A Toowoomba teenager aiming to become the youngest Australian to climb Mount Everest has postponed her expedition due to dangerous conditions.
Alyssa Azar, 17, had been preparing for her climb at the Base Camp in Nepal when an avalanche struck a week ago, killing at least 16 Sherpa guides.
The guides had been cracking ice and fixing ropes on the upper reaches of the Khumbu Icefall when the disaster happened.
Many climbers abandoned their treks after the accident but others, including Ms Azar had said they would go ahead with the climb.
Unfortunately there were too many things outside my control and that’s just mountaineering.
Those plans were thwarted after fresh ice avalanches struck the same route, forcing the cancellation of the 2014 climbing season.
The 17-year-old says the climb had to be postponed due to many complications outside of her control.
She reported on her Facebook page that the Base Camp was being packed up and she was leaving the area.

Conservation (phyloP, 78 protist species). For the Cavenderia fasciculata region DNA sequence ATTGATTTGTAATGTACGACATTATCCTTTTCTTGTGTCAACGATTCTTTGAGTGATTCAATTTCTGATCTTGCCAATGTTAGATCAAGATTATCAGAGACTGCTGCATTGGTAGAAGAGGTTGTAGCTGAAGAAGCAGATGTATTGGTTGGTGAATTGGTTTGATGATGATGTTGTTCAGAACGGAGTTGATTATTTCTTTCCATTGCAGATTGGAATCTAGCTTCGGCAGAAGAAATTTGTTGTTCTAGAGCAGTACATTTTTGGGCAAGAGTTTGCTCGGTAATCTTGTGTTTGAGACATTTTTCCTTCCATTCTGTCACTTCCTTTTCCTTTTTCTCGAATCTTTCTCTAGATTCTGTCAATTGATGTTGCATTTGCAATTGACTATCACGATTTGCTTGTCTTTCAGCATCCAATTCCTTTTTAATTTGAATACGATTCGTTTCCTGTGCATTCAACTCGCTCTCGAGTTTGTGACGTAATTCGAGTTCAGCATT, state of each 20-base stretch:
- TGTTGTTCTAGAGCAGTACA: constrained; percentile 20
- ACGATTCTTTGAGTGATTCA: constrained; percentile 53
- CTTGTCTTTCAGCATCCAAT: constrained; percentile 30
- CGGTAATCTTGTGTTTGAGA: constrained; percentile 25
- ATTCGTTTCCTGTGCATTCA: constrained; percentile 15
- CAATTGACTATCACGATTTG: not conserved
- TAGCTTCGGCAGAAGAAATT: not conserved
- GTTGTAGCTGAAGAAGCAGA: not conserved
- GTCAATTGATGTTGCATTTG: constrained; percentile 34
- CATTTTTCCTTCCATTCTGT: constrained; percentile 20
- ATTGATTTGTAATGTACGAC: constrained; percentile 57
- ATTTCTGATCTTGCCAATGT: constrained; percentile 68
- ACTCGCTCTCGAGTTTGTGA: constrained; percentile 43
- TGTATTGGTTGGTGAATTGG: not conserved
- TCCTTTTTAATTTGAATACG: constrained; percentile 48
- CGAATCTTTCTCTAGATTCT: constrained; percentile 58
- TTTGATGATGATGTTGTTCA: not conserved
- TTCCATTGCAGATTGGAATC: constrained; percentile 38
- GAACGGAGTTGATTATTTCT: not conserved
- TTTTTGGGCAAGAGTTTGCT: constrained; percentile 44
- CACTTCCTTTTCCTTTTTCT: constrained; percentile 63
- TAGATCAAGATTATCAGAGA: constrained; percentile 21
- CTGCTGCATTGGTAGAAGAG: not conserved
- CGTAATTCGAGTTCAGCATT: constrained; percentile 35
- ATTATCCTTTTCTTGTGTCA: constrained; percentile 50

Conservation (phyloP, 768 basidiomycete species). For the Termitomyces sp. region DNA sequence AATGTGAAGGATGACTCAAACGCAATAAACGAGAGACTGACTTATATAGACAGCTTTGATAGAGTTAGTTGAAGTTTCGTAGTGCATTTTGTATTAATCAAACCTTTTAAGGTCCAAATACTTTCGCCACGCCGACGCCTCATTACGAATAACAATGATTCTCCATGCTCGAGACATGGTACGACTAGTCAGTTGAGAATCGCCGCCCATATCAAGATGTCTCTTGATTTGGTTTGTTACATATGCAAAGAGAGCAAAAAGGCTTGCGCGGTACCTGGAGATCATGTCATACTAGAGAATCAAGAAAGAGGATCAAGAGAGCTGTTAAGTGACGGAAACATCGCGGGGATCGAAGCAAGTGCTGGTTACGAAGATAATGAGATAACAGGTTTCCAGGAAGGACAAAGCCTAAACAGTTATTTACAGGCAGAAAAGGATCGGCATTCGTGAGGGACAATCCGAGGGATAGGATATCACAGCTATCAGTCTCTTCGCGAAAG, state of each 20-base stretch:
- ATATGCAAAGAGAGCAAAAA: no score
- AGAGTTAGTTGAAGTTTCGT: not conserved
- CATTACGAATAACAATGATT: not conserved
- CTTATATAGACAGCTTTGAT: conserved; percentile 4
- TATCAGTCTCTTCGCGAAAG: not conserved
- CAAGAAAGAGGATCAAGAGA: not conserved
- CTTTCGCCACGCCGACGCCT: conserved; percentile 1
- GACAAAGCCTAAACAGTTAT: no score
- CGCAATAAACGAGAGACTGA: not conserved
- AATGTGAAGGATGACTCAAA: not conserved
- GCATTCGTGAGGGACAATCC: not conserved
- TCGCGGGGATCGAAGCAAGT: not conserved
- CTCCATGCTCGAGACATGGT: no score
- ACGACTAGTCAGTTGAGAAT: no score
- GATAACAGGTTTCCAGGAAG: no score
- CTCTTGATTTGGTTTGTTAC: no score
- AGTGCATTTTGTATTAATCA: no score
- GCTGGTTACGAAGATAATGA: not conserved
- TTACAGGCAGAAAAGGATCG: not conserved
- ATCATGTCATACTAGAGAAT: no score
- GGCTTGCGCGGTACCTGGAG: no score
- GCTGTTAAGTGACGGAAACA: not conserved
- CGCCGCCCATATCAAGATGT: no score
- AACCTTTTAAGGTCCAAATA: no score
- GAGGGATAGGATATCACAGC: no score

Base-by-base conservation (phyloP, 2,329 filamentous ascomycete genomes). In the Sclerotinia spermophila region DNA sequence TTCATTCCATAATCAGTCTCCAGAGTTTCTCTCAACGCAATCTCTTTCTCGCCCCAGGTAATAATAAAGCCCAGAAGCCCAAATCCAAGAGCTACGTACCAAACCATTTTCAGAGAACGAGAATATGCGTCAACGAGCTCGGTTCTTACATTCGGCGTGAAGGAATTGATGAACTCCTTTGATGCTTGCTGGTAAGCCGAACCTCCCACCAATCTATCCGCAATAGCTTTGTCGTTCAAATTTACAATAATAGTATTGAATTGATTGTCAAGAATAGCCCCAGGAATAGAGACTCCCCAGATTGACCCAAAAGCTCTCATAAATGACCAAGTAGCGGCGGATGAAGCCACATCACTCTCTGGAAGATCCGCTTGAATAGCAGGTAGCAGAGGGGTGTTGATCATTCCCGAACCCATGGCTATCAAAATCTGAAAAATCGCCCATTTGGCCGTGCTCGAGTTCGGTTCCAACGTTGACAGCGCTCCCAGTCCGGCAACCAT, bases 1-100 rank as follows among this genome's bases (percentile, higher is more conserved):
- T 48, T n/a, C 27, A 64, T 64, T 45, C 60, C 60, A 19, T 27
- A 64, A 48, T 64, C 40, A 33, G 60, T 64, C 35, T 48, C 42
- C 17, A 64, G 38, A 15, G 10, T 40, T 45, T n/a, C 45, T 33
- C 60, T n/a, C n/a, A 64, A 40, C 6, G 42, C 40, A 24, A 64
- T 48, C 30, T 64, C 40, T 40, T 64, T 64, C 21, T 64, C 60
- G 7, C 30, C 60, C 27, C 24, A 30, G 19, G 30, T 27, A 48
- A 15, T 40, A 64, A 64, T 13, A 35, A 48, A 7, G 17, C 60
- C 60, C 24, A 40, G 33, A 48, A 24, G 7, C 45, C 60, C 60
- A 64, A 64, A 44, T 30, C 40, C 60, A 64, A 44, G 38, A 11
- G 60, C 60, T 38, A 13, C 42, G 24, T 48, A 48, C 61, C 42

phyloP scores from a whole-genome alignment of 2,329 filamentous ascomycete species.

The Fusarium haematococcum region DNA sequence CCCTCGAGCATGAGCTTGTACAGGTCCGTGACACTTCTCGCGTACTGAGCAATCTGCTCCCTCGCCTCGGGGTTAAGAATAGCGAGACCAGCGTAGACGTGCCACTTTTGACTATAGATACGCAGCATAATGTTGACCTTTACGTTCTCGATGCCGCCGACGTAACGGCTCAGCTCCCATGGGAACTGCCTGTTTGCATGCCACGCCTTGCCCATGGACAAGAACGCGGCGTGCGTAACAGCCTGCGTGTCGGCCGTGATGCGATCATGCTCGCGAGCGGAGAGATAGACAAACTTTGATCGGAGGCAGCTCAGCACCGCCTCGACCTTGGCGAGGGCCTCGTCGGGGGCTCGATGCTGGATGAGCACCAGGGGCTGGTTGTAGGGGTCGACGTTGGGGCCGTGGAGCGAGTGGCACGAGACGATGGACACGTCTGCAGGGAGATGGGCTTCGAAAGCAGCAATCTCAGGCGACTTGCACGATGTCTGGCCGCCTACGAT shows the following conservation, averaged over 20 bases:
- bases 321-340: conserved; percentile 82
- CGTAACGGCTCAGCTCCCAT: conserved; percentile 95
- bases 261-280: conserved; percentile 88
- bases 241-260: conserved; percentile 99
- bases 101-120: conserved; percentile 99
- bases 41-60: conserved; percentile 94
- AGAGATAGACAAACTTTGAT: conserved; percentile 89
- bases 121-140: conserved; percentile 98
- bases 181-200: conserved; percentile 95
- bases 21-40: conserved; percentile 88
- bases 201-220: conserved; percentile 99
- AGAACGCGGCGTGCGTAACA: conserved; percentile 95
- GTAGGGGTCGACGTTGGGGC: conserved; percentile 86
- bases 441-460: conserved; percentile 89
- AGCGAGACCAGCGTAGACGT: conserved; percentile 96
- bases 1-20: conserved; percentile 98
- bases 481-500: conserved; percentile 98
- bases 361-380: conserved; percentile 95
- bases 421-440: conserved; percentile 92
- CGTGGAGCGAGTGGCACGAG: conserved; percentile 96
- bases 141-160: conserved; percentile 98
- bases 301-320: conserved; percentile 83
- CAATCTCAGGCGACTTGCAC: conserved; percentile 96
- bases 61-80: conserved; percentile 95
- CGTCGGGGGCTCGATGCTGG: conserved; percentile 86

“There’s a lot of other dangers and issues besides the mountain itself,” she wrote.
“Unfortunately there were too many things outside my control and that’s just mountaineering.
“It has tested my will and commitment to the mountain which is still intact and I will no doubt be back soon.”
It is the single deadliest disaster on the 8,850-metre Himalayan mountain.
Avalanche disaster highlights risks Sherpas face
The deadly incident has shocked the mountaineering community and highlighted the disproportionate risks that Nepali guides run for a few thousand dollars to help foreign climbers reach the summit.
Californian mountain guide Adrian Ballinger said that even before the latest avalanches, there had been an exodus of teams from base camp due to the aggressive behaviour of a group of younger Sherpas there.
He said these Sherpas were determined to ensure that no-one scaled Everest from the south side during this year’s climbing season, which ends around May 25.
It would be the first year of no summits since commercial climbs took off in the mid-1990s, though there will be attempts on the north side from Tibet.
“I could see fresh avalanches falling at the same spot that was hit last week,” Ang Tshering Sherpa of the Nepal Mountaineering Association (NMA) said in Kathmandu after returning from base camp.
No-one was hurt in the latest avalanches as there was no-one on the unstable Khumbu Icefall.
But leading climber Alan Arnette reported on his website that “teams are leaving, it’s over for all”.
“Time to mourn and regroup,” he said.
Topics: human-interest, nepal, australia, qld, toowoomba-4350
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